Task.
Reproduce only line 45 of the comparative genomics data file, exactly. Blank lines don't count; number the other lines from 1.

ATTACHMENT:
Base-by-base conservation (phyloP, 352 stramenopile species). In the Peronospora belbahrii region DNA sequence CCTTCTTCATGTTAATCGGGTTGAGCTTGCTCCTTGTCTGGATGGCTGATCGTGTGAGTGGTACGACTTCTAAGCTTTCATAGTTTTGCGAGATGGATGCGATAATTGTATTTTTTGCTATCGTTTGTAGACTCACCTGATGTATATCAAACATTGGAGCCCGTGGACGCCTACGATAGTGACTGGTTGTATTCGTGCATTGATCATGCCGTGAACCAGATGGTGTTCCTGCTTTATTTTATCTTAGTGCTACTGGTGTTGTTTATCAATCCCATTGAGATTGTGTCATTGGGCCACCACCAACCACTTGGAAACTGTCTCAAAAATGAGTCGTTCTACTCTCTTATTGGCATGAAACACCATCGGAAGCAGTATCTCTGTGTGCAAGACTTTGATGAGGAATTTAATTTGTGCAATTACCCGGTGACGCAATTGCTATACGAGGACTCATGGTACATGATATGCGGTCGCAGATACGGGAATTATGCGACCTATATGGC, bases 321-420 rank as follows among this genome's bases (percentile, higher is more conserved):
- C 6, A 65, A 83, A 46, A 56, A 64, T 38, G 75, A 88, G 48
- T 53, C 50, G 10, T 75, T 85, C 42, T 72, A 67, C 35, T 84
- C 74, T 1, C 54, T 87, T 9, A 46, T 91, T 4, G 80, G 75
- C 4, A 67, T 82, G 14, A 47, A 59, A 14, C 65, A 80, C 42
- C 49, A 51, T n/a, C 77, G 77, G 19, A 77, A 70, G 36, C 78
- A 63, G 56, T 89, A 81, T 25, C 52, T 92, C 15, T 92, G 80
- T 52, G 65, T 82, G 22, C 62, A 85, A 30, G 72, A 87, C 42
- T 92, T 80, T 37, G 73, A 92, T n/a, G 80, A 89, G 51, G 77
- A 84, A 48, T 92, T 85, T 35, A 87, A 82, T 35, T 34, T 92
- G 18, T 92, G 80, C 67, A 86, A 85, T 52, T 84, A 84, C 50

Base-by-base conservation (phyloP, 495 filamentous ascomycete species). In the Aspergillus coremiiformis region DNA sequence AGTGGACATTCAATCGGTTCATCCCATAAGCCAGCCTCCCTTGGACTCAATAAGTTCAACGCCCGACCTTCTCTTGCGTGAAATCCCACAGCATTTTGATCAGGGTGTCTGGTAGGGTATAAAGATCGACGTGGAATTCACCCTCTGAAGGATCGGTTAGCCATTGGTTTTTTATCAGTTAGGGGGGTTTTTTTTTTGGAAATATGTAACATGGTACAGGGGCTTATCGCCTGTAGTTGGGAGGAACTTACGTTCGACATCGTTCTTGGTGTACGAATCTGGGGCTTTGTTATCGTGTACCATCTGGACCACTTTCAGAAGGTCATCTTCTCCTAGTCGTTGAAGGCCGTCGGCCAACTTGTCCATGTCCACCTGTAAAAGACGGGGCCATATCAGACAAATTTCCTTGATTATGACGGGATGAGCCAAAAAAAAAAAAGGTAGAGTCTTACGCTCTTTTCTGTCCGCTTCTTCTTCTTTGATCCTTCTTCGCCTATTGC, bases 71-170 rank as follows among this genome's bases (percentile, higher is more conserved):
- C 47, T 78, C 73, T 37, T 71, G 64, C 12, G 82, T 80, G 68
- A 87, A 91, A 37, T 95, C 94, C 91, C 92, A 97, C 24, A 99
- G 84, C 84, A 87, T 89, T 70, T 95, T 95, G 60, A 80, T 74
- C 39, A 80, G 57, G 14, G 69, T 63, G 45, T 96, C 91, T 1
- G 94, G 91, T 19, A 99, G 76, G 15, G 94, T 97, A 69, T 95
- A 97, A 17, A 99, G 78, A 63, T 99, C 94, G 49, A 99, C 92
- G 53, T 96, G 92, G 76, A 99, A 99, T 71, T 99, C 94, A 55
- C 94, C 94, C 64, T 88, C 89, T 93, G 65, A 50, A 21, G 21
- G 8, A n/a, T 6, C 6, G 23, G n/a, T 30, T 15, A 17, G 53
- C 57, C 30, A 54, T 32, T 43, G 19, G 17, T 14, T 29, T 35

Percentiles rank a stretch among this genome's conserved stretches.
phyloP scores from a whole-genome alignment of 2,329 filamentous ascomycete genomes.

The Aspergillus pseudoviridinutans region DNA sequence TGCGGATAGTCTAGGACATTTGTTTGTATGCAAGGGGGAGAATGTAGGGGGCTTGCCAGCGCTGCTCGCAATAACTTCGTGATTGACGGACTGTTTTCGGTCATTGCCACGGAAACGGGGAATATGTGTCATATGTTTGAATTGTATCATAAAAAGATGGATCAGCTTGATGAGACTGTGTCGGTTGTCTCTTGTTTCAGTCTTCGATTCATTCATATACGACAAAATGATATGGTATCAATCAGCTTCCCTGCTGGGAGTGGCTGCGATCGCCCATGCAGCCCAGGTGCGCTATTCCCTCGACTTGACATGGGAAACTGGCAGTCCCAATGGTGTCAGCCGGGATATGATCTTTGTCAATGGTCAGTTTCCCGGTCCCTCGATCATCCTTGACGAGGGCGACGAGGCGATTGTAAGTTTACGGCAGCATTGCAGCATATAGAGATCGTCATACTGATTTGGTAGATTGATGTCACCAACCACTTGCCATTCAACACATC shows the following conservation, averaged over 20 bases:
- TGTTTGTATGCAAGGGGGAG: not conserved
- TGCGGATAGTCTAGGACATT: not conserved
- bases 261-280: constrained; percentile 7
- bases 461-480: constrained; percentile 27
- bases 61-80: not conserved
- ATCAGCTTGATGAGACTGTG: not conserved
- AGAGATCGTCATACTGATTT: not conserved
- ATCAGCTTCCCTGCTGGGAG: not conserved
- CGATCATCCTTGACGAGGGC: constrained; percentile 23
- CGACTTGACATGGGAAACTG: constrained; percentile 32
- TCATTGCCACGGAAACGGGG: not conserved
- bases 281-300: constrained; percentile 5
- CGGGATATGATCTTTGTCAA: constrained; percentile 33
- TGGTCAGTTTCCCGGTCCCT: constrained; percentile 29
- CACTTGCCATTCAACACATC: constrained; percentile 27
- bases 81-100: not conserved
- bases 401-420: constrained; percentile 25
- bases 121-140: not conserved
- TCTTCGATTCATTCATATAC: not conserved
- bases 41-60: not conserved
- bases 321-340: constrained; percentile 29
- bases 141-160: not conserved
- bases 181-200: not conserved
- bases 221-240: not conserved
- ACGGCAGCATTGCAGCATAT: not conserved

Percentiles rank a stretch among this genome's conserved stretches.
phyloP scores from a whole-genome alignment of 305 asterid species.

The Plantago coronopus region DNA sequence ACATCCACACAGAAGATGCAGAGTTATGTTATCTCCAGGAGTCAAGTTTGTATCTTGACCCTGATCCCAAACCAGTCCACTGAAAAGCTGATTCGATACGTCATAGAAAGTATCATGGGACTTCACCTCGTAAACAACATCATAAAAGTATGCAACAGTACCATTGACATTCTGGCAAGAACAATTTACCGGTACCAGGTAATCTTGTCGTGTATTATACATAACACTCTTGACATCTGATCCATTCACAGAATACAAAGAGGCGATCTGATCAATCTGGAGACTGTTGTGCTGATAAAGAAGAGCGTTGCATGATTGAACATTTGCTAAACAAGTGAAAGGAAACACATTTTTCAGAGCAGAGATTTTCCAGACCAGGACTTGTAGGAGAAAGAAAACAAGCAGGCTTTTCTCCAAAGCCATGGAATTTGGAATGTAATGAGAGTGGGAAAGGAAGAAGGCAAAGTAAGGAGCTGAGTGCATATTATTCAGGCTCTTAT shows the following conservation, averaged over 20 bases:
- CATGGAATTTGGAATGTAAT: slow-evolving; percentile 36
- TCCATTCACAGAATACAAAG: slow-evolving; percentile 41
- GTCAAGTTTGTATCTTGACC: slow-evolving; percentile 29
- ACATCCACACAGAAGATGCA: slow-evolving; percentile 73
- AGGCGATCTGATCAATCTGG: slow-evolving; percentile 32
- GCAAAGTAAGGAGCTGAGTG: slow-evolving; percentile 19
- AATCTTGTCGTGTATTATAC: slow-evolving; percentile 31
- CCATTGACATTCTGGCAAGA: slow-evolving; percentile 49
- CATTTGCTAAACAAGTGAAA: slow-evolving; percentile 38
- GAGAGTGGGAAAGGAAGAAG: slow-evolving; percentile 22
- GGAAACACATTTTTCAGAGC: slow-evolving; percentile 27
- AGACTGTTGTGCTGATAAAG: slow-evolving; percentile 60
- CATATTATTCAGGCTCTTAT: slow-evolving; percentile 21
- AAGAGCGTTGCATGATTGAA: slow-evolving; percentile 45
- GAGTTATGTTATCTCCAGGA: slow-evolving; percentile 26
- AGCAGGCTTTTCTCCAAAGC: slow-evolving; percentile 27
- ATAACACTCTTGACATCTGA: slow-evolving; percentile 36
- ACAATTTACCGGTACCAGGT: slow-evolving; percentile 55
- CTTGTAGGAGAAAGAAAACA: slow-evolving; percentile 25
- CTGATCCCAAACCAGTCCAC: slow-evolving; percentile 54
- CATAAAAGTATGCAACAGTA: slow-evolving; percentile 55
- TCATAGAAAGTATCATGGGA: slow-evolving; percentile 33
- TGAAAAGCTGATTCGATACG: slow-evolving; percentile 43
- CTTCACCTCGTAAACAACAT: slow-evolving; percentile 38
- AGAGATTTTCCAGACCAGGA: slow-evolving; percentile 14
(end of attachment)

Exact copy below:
- bases 41-60: not conserved